2. Penetration-resistant mid-sole: mainly on safety trainers, it protects from sharp objects going through the shoe.
  3. Penetration-resistant outsole: like the mid-sole but on the outsole.
  4. Removable EVA insole: for more comfort where necessary.
  5. Slip-resistant outsole: resistant to lots of dangers, including slippery surfaces, such as water and oils. This will also include being resistant to chemicals, acids and alkalis. 
  6. Anti-static: prevents electric shocks in high-voltage electricity areas.
  7. Padded collar: for ankle support and comfort.
  8. Cushioned heel: for absorbing shock and providing comfort to your heel.
  9. Compression protection: protects against impacts, and should be able to withstand 15kN, or 1.5 tonnes, resting on the toe area.

Wellingtons are ideal for those working outside or in wet conditions and they will outperform the highest spec safety boots when standing in water. Safety wellingtons feature toe cap and mid-sole protection and are easy to clean.

They are an excellent choice for agriculture work and building sites where the ground can be wet and potentially full of risks. Easy to get on and off, these safety wellies are reinforced and lined to make them warm and protective against debris and the elements.

What are the Features of Safety Wellington Boots?

Like the other safety footwear we’ve discussed, safety wellies come with a reinforced toe cap to protect your feet from impacts and compression. However, there are other features to be aware of. We’ve picked them out on the diagram before discussing them in more detail below.

  • Steel toe cap: protects toes from dangerous, heavy objects and can withstand a 200-joule – 20kg – impact.
  • Compression protection: protects against objects compressing the boot, and should be able to withstand 15kN, or 1.5 tonnes, resting on the toe area.
  • Fleece lining: some safety wellingtons are fleece-lined for added warmth.
  • Slip-resistant outsole: resistant to slippery surfaces, such as water and oils. This will also include being resistant to chemicals, acids and alkalis.
  • Waterproof: made from waterproof material, either durable leather or PVC for complete waterproofing.
  • Penetration-resistant: can be either the outsole or mid-sole, the reinforced layer – sometimes with steel – protects from sharp objects going through the boot.
  • Shock absorption: a cushioned heel for comfort and protection from any ground impacts.

CONSIDERATIONS WHEN BUYING SAFETY FOOTWEAR

Now that we’ve guided you through the types of safety footwear and their features, there are some final considerations to remember when buying.

What do Safety Footwear Abbreviations Mean?

If you look up your safety footwear outdoor or see them in a shop, you’ll notice that there are a lot of abbreviations. If you haven’t seen them before, they can be confusing. But what do they all mean?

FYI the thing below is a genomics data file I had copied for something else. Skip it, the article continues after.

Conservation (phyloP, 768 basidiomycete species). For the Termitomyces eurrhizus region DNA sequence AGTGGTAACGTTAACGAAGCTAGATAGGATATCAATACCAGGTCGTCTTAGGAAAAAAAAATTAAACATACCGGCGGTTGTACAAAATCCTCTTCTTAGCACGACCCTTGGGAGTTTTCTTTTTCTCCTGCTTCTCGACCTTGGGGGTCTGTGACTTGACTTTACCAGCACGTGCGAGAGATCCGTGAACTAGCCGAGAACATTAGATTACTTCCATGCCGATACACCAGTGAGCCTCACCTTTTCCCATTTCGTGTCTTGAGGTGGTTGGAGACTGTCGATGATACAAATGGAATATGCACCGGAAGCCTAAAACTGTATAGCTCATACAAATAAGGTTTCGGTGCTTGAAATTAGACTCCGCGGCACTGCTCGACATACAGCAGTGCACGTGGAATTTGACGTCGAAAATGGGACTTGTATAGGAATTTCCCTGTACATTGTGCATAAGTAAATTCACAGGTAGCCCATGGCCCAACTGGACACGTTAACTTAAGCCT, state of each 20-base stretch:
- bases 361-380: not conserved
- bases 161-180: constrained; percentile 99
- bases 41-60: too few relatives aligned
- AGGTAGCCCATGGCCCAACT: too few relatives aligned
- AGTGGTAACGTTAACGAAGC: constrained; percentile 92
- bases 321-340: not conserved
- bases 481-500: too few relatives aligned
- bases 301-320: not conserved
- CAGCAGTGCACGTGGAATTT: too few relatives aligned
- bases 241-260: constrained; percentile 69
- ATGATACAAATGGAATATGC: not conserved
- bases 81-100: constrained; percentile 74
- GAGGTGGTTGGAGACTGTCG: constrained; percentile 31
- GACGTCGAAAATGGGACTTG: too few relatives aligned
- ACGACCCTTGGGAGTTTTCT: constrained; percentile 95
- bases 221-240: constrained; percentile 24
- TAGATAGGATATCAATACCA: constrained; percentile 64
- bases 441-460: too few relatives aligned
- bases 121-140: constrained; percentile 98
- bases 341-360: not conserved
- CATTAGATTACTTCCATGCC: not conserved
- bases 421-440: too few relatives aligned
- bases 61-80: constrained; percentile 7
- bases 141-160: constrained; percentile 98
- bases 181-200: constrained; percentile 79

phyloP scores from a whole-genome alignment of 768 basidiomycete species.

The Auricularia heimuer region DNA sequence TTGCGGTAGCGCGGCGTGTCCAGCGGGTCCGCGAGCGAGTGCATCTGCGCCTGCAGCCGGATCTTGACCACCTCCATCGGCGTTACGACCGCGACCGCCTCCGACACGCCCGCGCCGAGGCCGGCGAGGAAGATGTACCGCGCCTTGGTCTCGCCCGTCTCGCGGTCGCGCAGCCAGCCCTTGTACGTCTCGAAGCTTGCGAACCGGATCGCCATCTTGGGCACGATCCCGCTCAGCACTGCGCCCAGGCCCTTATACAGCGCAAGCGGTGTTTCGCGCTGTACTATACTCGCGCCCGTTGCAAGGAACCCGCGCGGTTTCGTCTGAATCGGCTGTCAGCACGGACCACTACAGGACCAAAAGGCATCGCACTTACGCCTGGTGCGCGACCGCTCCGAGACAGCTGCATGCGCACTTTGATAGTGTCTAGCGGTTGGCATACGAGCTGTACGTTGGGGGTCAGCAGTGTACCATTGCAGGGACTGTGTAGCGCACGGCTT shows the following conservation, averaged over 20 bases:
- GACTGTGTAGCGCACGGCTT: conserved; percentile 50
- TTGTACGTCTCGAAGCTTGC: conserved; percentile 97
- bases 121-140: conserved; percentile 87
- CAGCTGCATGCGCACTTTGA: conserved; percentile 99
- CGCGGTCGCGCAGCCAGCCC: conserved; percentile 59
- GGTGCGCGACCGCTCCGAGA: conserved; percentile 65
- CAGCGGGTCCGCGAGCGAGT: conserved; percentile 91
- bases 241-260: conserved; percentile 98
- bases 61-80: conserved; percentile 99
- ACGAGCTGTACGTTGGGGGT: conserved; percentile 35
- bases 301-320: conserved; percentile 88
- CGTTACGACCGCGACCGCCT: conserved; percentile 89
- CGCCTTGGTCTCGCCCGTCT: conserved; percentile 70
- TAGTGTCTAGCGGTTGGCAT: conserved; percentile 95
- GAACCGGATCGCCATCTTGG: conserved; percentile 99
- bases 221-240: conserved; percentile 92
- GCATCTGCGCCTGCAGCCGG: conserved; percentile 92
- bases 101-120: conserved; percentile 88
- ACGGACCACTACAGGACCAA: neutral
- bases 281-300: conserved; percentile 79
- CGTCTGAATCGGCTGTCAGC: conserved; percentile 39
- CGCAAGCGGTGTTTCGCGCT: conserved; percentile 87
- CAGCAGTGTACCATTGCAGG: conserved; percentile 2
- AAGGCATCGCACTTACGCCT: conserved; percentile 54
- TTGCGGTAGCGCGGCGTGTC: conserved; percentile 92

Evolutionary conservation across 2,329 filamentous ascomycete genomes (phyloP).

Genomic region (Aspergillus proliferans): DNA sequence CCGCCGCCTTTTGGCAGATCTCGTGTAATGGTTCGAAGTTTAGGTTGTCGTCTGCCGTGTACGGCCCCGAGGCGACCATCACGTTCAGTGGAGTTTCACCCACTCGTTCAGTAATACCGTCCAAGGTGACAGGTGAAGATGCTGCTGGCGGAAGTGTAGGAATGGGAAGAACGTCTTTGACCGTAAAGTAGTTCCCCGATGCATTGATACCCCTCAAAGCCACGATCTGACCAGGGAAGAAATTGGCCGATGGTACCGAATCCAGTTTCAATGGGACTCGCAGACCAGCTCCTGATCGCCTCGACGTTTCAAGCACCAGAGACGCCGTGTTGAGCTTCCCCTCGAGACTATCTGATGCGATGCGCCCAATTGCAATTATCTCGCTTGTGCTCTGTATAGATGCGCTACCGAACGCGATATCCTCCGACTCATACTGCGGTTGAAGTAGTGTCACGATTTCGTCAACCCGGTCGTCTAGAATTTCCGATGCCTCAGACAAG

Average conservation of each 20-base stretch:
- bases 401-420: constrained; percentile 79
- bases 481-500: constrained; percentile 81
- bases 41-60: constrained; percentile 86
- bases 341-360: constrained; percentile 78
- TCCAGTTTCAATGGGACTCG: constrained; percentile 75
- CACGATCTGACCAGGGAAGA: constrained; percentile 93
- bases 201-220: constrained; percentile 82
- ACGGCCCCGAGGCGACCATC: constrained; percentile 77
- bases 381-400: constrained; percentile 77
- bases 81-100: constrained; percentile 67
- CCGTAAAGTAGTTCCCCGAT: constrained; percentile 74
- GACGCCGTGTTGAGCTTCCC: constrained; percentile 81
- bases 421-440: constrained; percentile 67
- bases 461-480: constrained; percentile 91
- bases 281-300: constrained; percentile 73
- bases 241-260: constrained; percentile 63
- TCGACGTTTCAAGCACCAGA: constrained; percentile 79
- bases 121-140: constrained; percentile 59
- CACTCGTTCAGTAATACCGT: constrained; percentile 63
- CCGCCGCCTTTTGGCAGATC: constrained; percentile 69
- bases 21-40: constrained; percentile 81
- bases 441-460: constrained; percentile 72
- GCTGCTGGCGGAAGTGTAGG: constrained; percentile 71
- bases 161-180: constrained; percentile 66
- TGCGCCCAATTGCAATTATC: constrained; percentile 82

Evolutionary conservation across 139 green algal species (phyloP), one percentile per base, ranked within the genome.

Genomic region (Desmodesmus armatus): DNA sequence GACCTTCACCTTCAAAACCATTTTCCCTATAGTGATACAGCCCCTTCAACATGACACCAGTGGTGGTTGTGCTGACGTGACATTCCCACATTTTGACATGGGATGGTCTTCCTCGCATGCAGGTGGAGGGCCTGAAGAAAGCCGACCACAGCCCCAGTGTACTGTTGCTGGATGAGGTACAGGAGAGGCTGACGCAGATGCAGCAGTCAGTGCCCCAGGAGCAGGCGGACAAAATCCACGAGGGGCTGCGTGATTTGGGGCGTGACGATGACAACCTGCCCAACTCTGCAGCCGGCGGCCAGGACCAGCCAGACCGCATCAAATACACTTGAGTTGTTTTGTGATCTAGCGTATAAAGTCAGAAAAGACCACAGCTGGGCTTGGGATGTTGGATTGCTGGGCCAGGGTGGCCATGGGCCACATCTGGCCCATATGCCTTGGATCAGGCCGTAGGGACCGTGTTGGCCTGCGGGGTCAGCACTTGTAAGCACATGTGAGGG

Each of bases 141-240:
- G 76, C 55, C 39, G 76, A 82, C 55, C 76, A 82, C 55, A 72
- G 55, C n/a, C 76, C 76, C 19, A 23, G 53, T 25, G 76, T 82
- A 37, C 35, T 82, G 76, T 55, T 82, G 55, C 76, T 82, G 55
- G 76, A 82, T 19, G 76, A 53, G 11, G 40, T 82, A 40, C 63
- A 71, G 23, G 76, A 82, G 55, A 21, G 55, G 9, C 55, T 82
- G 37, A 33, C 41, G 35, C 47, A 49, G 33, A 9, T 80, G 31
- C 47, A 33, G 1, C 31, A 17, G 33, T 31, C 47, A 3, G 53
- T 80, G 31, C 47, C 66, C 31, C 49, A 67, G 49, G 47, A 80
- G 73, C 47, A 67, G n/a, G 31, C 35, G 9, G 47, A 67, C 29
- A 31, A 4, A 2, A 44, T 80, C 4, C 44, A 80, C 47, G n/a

We’ve explained them below.

  • P – Penetration-Resistant
  • C – Conductive
  • A – Antistatic
  • I – Electricity Insulating Footwear
  • E – Energy Absorption
  • HI – Heat Insulation of Sole
  • CI – Cold Insulation
  • WR – Water-Resistant
  • M – Metatarsal Protection
  • AN – Ankle Protection
  • CR – Cut-Resistant Upper
  • WRU – Water Penetration & Water Absorption Upper
  • HRO – Heat-Resistant Outsole
  • FO – Resistance to Fuel Oil

What are the Safety Ratings and What do they Mean?

For safety footwear, boots in particular, they can come with different safety ratings. They can also be abbreviated, so we’ve explained them below:

  • SB – Safety Basic: the most basic safety rating for footwear.
  • SBP – Like SB with mid-sole penetration protection
  • S1 – Anti-static, oil-resistant and energy absorption qualities: offers a higher level of performance than SB but still includes toe cap protection.
  • S1P – Like S1 with penetration protection
  • S2 – Prevents water penetration: include the safety features of S1, but also protect against water penetration and are absorption resistant.
  • S3 – Mid-sole penetration resistance: builds on S1 and S2 by having toe cap protection, anti-static properties, energy absorption and resistant to fuels.
  • S4 – Leak-Proof: made from polymer or rubber to make them waterproof.
  • S5 – Leak-Proof with mid-sole penetration protection: builds on S4 and S1 with penetration protection. The top safety rating.

How Should Work and Safety Boots Fit?

When wearing safety boot, there should always be around 1 inch of space in front of your toes and your heel firmly in place. Make sure it’s not rubbing against the back of the boot or this will cause blisters. If you feel pressure which causes discomfort, you should try a larger size.

When buying safety footwear, you should always start by checking the safety standards and regulations for the specific job that you will be doing so they are fit for purpose.

Once you’ve done this, you need to try on multiple pairs of safety shoes as sizes can vary between each style of safety footwear. And, just like with hiking boots, feet tend to swell throughout the day, so you should try on footwear at the end of the day.

Finally, just like walking around a shop to get a feel for normal shoes, try to recreate working conditions, such as work-like movements. This will be the most realistic movements you will make on a daily basis to pick up on any discomfort. Always wear your work socks when trying on safety footwear to get a better idea of fitting.

Now you’re all prepared to know everything about safety footwear when buying your next pair, and you can find the top brands and newest releases at Winfields.

Click on the links below for more workwear essentials.